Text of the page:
Camera Mic or Separate Sound?? Part 1

Should you use the ‘on-board’ microphone on your camcorder or should you plug in a sound mixer with headphones and an alternative microphone to give you ‘separate’ sound?

During my years at the BBC, one of my responsibilities was as a Sound Recordist for National Radio Documentaries – the sort of full-blown documentary that used to go out on Radio 4, rather than the news driven programmes that now seem to proliferate today. Then, working with a Producer and probably a presenter, we’d go out on location and record interviews and material to edit and dub a programme together back in the studio on tape or computer. My responsibilities were both technical and artistic – not only was I responsible for the technical quality of the programme, but the artistic feel and atmosphere of the programme. The Producer having talked through their overall view and requirements for the programme would then concentrate on the editorial content and the presenter, leaving technical and artistic issues to me. It was very rewarding to be involved right from the recording through to dubbing and mixing the final programme.

With the commercialisation of the BBC and a director General who only understood News, pressures were put on Producers to save money and not to take a sound recordist with them (a whole other story and debate!!!). But, the upshot was that producers were trying to do all the location recording themselves as well as produce the programme – the result being many programmes had to go through a rescue session in the studio as obviously the producer had been concentrating on the editorial issues, not anything technical. Remember this ‘rescue’ was always making the best of a bad job; you can’t make a good quality recording from a bad one – the original recorded material always dictates the overall quality.

I remember a particular Radio 4 Producer who had landed a very rare interview with Spike Milligan. He arrived and set the recording equipment up on a table in-between them. It was a stereo microphone and unknowingly he had pointed it towards the ceiling! The result a two hour interview, which if you listened to in stereo sitting exactly in the middle, was just about bearable (if a bit too echoy), with him and Spike hard left and right on the loudspeakers. If you turned the recording into Mono by adding the two tracks together (or indeed moved from your ‘middle’ seating position), they disappeared down a 20m hallway into the bathroom! As you have to consider Mono, as most people won’t be in that ideal stereo listening position or they’ll be listening on their small kitchen radio, it made the interview unbroadcastable, which was a pity, as the producer was not going to get a second interview!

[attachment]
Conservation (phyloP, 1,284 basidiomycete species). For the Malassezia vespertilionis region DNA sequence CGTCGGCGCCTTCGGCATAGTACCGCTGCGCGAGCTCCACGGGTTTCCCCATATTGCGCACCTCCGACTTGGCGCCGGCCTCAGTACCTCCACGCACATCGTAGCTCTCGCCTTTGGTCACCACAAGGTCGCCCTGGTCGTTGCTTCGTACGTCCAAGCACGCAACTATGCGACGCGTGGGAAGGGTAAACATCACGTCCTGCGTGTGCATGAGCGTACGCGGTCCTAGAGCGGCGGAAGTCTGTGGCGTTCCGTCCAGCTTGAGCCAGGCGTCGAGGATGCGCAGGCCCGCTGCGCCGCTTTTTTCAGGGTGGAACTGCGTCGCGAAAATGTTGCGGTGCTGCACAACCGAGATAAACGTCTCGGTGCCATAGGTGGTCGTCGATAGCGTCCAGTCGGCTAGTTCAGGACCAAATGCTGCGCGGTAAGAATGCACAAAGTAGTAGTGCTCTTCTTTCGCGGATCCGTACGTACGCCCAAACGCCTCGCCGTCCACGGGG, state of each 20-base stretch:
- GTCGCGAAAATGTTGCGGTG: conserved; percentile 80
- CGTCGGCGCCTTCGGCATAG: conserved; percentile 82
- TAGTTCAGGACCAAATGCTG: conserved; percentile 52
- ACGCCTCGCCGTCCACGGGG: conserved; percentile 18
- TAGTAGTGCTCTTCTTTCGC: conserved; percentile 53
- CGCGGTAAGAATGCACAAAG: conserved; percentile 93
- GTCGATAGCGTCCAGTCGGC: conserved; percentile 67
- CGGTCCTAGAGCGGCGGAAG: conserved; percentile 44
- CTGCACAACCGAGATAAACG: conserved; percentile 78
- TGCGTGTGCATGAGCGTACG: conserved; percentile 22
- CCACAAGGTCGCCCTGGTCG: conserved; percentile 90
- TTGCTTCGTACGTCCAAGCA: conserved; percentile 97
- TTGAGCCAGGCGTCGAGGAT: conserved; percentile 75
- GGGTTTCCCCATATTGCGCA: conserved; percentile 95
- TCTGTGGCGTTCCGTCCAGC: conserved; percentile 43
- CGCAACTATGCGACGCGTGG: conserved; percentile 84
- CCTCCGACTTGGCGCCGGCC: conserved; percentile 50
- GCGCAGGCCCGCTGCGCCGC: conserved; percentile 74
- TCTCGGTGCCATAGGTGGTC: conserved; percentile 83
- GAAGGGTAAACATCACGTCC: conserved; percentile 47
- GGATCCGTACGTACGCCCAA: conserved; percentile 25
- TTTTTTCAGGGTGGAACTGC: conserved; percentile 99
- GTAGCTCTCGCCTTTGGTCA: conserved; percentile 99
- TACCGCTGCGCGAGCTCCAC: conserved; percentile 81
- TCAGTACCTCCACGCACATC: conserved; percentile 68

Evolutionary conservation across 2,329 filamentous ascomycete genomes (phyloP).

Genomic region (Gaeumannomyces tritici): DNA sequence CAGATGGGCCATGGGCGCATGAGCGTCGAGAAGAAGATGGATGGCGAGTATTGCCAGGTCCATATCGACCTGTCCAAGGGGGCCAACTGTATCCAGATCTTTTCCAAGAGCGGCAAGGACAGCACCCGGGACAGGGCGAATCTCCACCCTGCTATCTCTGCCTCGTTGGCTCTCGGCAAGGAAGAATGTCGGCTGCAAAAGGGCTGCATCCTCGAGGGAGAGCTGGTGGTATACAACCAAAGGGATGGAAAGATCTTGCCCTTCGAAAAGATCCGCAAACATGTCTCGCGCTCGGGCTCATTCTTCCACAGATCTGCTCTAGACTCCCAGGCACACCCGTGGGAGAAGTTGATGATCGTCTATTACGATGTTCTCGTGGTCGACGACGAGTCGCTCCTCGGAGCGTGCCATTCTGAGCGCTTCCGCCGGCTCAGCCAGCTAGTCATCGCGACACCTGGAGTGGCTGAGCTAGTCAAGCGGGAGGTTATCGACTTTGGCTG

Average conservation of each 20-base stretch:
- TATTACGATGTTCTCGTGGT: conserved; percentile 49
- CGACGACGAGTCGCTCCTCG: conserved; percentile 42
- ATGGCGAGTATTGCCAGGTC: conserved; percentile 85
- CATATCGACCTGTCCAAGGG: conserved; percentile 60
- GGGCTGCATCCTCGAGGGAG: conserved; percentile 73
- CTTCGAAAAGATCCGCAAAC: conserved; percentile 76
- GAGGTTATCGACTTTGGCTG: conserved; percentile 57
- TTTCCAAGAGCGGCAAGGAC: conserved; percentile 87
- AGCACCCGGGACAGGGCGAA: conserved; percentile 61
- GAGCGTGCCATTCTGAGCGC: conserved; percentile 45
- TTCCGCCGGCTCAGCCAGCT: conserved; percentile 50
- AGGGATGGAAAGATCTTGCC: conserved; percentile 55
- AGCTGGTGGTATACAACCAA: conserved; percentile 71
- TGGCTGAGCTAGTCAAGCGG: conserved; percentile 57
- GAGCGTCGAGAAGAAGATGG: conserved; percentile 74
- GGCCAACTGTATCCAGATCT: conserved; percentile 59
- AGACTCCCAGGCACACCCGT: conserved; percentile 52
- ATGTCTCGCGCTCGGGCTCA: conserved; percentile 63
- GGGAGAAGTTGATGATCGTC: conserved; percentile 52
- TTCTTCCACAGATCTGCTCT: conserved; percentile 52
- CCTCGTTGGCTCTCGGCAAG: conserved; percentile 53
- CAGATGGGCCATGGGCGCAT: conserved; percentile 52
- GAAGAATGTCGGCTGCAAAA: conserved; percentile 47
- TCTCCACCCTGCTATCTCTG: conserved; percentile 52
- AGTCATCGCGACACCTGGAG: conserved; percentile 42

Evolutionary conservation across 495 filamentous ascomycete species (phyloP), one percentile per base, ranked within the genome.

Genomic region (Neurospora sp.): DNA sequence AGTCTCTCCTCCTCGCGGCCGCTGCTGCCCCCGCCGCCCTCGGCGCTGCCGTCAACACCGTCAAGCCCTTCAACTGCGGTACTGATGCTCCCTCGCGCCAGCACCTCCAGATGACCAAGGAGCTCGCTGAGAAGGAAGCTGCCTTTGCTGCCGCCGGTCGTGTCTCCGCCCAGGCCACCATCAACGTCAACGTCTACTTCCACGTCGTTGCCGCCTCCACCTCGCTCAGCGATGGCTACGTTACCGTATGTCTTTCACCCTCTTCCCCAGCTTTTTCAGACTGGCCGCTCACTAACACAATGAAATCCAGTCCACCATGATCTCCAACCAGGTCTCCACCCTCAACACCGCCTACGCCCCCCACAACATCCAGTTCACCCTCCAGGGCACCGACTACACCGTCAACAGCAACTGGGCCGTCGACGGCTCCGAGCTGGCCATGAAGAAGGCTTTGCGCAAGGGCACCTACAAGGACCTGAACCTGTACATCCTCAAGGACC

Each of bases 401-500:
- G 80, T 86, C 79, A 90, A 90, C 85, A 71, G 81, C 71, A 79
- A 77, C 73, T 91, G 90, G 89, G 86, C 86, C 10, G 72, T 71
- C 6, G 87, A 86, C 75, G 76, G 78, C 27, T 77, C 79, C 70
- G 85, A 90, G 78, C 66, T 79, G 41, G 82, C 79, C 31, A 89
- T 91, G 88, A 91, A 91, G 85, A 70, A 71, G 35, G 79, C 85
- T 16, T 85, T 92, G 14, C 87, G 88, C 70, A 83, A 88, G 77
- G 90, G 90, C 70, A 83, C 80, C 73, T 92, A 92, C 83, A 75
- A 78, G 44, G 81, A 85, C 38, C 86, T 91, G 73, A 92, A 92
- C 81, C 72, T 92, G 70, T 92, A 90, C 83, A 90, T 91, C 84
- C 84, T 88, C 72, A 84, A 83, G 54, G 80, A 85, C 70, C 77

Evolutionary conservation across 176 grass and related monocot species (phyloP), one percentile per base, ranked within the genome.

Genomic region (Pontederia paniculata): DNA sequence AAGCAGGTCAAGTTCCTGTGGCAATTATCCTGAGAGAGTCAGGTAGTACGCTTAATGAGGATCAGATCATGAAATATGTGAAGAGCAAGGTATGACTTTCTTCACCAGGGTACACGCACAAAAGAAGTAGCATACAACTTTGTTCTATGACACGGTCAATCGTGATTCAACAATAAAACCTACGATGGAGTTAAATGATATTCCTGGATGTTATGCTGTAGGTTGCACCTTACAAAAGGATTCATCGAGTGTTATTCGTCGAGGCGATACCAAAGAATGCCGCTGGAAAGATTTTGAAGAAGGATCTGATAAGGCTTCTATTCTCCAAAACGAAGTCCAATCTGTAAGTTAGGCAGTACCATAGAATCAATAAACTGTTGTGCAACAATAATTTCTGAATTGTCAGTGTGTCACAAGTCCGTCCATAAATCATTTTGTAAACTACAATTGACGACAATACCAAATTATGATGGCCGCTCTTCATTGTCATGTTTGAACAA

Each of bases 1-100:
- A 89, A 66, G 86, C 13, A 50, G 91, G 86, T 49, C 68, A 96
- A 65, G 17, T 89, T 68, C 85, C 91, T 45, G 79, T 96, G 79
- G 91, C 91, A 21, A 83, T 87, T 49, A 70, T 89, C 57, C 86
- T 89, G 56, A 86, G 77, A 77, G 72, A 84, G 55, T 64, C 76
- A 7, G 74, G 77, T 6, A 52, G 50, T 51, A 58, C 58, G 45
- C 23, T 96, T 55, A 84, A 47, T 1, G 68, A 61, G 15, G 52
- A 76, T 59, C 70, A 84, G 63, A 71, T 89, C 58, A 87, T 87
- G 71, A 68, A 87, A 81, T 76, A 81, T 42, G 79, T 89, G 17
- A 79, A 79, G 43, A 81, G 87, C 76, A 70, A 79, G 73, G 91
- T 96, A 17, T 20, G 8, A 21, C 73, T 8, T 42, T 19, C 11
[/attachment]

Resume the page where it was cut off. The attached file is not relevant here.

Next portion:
So what has this to do with the use of camera mics???

The first point to make is that using a sound recordist, i.e. having someone solely responsible for sound quality (recording ‘separate’ sound), is a good idea.

If you then take the situation above and add video to the equation, as we are visually driven, it pushes the sound quality even further down the priority list, particularly if you’re working on your own!

So your ideal crew is a Producer/Director to take care of editorial and overall creative matters, a cameraman to put those ideas into the visual arena and take care of the video quality and a sound recordist to do the same with the sound side.

A lot of programmes today are shot with a two man crew, with just a director and cameraman and the sound is somewhat left to chance. Even if you then consider perhaps a two man crew with a Cameraman/director and separate sound recordist, you still have a conflict in the director/cameraman role where the editorial content will suffer and while you concentrate on the ‘pretty’ pictures!

I can relate a story that happened to a sound recordist friend of mine. He was booked to go on a 6-day shoot to South America to follow a couple on a trip. Two days before leaving the director phoned up to say the budget could not afford a full crew so she had decided not to take a cameraman and she was going to film it herself. As it’s usually the Sound Recordist that gets dropped, you might think it a result for sound quality???

The actual result was that in 6 days of shooting they came back with 56 hours of material/footage for a 50-minute programme!!!! What happened that the director was so involved in the editorial side she didn’t know when to stop, she’d even shot without the sound recordist plugged into the camera (i.e. mute!) in case she missed something. A Professional Cameraman would have come back with perhaps 12 hours of material at the very most. In his head, as he shot, he would put edited sequences together as he went, so giving the director enough material to cover a scene and an easy editing job for the editor back home. As it was she had 56 hours of resulting unsequenced material to watch and log before even thinking about constructing a scene. The resulting overall costs were probably more (although not as accountable) and the programme of much lesser quality.

Now having said all this, there are times when I’d consider, as a Professional Sound Recordist, allowing a cameraman to use the on-board camera instead of my ‘separate’ sound and these are principles you can apply to the simplest of projects.

I’ll talk about this in part 2.

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Many thanks for you patience.
Kind regards,
Mike - Media4ed.

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